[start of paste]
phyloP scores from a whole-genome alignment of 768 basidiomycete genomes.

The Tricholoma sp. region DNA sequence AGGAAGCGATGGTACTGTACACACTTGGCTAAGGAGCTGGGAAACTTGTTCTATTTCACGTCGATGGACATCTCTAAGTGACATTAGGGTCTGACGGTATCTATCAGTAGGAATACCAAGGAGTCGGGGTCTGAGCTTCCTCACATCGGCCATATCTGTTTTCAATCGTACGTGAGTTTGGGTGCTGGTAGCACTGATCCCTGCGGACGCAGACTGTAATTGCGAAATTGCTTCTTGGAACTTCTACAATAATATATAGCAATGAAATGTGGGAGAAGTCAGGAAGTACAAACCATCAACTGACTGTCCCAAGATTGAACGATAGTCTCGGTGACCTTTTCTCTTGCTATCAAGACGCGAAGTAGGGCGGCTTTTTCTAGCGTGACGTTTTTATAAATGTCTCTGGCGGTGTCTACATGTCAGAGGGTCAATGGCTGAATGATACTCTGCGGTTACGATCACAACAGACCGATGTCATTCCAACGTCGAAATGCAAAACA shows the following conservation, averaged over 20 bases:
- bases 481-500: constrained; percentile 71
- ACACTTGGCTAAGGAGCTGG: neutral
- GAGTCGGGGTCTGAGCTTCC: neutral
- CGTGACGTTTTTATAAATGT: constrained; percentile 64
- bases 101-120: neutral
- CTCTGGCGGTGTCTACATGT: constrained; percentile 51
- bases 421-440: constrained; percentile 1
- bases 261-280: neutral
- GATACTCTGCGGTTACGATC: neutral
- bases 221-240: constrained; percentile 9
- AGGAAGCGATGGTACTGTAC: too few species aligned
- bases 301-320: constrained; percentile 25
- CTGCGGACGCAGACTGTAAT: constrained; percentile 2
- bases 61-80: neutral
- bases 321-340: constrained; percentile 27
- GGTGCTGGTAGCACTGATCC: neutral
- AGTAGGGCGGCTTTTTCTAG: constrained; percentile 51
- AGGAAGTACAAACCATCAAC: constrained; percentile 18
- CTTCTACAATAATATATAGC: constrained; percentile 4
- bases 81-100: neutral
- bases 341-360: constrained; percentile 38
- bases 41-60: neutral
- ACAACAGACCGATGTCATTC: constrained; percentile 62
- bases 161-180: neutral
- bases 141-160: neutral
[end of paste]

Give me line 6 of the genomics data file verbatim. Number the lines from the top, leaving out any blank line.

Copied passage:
- CGTGACGTTTTTATAAATGT: constrained; percentile 64